They did not examine the supply and demand of medical specialists in specific regions like northwestern Ontario. “I think it’s important when you look at the study not to jump to conclusions,” he told CBC News, addingthe study doesn’t consider how the demand for various types of specialized medicine might change in the future. Strasser said medical specialists who have the most difficulty finding jobs are likely located in other larger urban centresin the province. Dr. Stewart Kennedy, executive vice-president of academic and medical affairs at Thunder Bay Regional Health Sciences Centre, agreed. Dr. Stewart Kennedy, executive vice-president of academic and medical affairs at Thunder Bay Regional Health Sciences Centre, says northwestern Ontario is finally gaining much-needed medical specialists. (Nicole Ireland/CBC) “Sometimes [specialists are] unable to find a position in a locality that they want,” Kennedy said. “So I think we really have to look at the distribution of physicians [geographically].” ‘Advantage’ in northwestern Ontario Kennedy said NOSMis accomplishing its goalto graduate much-needed physicians and specialists to work at the hospital and in the region. “We had challenges with human resources for a good number of years,” he said. “We have increased medical student enrolmentby … 40 or 50 per cent over the past eight years, because we’ve had such shortages,” he said. “It’s playing to our advantage in northwestern Ontario because we are able to recruit top, talented doctors [who], at one point … always wanted to stay in an academic centre in eastern Ontario.” Strasser saidthe Royal College report shows the need for better medical workforce planning at the national level to ensure doctors are trained in the specialties where there is projected demand,and available to work in the geographic areas where they are needed.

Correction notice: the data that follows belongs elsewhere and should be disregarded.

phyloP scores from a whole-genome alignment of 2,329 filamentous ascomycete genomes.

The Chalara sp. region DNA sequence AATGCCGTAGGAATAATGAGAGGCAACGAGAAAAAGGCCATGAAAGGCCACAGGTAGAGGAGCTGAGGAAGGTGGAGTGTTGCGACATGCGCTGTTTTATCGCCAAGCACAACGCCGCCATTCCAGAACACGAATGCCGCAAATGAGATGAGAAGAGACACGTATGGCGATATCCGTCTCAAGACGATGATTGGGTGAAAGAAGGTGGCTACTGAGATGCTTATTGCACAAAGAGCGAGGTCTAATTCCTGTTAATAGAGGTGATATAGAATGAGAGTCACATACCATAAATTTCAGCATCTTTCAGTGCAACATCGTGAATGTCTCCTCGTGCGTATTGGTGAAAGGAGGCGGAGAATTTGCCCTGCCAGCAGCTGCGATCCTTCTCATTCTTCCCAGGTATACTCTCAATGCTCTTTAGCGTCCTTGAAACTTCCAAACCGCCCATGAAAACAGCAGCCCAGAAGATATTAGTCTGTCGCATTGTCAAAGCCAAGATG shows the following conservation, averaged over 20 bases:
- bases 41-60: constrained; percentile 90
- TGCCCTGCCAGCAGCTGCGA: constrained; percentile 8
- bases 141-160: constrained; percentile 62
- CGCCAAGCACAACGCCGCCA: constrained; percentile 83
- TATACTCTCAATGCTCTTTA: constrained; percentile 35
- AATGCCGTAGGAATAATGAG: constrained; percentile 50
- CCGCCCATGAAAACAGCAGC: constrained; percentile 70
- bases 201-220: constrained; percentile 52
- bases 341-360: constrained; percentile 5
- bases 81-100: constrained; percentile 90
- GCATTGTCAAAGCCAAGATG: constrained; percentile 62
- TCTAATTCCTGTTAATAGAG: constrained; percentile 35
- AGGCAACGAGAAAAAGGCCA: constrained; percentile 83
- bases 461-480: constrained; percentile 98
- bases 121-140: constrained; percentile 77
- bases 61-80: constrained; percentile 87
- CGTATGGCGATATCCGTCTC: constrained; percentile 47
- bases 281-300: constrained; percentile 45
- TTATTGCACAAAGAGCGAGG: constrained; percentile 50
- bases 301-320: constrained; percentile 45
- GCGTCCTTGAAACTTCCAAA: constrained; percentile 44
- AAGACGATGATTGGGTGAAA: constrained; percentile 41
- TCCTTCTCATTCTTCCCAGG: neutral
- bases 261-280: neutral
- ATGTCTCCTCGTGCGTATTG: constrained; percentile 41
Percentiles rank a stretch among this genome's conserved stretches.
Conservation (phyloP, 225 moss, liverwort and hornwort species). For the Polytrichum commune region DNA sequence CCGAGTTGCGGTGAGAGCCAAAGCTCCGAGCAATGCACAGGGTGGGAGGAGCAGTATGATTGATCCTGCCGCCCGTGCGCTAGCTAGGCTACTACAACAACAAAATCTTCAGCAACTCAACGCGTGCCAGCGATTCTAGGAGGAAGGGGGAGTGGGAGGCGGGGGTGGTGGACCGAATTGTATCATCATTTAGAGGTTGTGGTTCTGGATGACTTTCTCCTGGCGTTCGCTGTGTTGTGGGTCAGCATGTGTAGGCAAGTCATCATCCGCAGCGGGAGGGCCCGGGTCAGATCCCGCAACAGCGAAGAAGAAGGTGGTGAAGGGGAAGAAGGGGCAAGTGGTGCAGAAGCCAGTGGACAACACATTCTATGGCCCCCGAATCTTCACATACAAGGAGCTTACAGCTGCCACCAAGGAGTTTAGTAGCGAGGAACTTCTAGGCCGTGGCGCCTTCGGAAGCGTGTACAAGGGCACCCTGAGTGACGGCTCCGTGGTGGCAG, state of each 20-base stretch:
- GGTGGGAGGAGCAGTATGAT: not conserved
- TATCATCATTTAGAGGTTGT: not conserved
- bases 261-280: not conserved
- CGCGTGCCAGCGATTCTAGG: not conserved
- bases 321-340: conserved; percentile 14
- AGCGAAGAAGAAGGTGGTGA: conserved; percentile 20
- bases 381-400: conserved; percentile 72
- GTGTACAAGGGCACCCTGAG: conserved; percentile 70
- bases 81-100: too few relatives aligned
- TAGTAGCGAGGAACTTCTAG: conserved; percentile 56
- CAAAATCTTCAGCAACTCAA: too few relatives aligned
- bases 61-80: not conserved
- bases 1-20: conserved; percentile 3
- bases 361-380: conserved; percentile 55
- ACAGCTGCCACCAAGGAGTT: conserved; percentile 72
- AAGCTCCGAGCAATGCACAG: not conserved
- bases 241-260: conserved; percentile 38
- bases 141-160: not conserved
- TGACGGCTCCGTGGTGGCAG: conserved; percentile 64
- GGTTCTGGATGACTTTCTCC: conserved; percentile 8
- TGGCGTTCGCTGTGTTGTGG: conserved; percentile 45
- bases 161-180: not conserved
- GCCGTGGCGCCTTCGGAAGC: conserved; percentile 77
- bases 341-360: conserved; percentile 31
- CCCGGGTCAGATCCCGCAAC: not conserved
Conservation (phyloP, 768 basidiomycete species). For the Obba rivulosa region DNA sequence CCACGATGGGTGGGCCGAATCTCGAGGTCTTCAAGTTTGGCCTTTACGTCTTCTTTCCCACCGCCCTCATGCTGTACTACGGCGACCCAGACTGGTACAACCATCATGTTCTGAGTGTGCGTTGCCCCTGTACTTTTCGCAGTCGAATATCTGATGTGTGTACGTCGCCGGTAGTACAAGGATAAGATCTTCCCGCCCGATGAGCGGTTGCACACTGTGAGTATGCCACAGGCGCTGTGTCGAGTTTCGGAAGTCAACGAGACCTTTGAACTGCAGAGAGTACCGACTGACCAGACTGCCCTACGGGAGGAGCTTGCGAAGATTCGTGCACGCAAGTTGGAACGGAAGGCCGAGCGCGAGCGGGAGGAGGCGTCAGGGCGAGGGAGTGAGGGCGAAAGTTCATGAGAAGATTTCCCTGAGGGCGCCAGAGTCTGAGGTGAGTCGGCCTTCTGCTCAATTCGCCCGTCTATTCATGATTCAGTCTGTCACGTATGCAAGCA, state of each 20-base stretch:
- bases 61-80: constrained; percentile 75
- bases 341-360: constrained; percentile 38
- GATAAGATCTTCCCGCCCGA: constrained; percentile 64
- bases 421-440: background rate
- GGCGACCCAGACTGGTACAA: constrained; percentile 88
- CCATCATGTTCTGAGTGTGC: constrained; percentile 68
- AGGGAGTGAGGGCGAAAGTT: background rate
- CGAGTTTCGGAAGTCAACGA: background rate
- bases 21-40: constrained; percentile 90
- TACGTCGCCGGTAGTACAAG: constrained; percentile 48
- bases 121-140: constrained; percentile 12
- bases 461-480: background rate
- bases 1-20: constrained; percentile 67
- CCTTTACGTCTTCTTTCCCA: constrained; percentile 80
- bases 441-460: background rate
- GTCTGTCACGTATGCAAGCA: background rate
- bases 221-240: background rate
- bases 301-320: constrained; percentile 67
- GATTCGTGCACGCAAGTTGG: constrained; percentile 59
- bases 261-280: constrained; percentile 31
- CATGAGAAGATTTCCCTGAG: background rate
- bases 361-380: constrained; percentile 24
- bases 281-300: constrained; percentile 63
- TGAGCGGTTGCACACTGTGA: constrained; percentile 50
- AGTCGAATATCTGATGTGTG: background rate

Some fertility MDs lack proper training, specialists say
“This is about physicians training physicians to provide the highest quality of care that we have available,” said Dr. Roger Pierson, professor and director of research in the department of obstetrics, gynecology and reproductive sciences at the University of Saskatchewan in Saskatoon. One of the biggest concerns involves the use of injectable fertility drugs known as gonadotropins. The drugs stimulate a woman’s ovaries to produce multiple eggs. However, in some cases, the woman “over responds,” producing so many egg follicles that the ovaries grow big, fat and swollen. Fluid can leak into the chest and abdomen. In rare cases, ovarian hyperstimulation syndrome can lead to blood clots, kidney failure or death. Gonadotropins are frequently used in combination with intrauterine insemination, or IUI, where sperm is injected directly into a woman’s uterus; experts say the procedure is being widely practised outside fertility clinics. Last year, Ontario alone paid for 22,806 insemination cycles performed on 8,725 women. “It’s in a load of different places,” said Toronto fertility specialist Dr. Carl Laskin, a past president of the CFAS. “(Gonadotropin IUI) is easy to do,” Laskin said. “The problem is it’s also easy to do unsafely and easy to do wrong.” The risk of a multiple birth – twins or more – can be as high as 30 per cent. Blood tests and ultrasounds are required to measure hormone levels and determine how many eggs are maturing. If the woman produces too many eggs, the cycle should be cancelled. “IVF clinics have the option to convert those patients to IVF,” said Dr.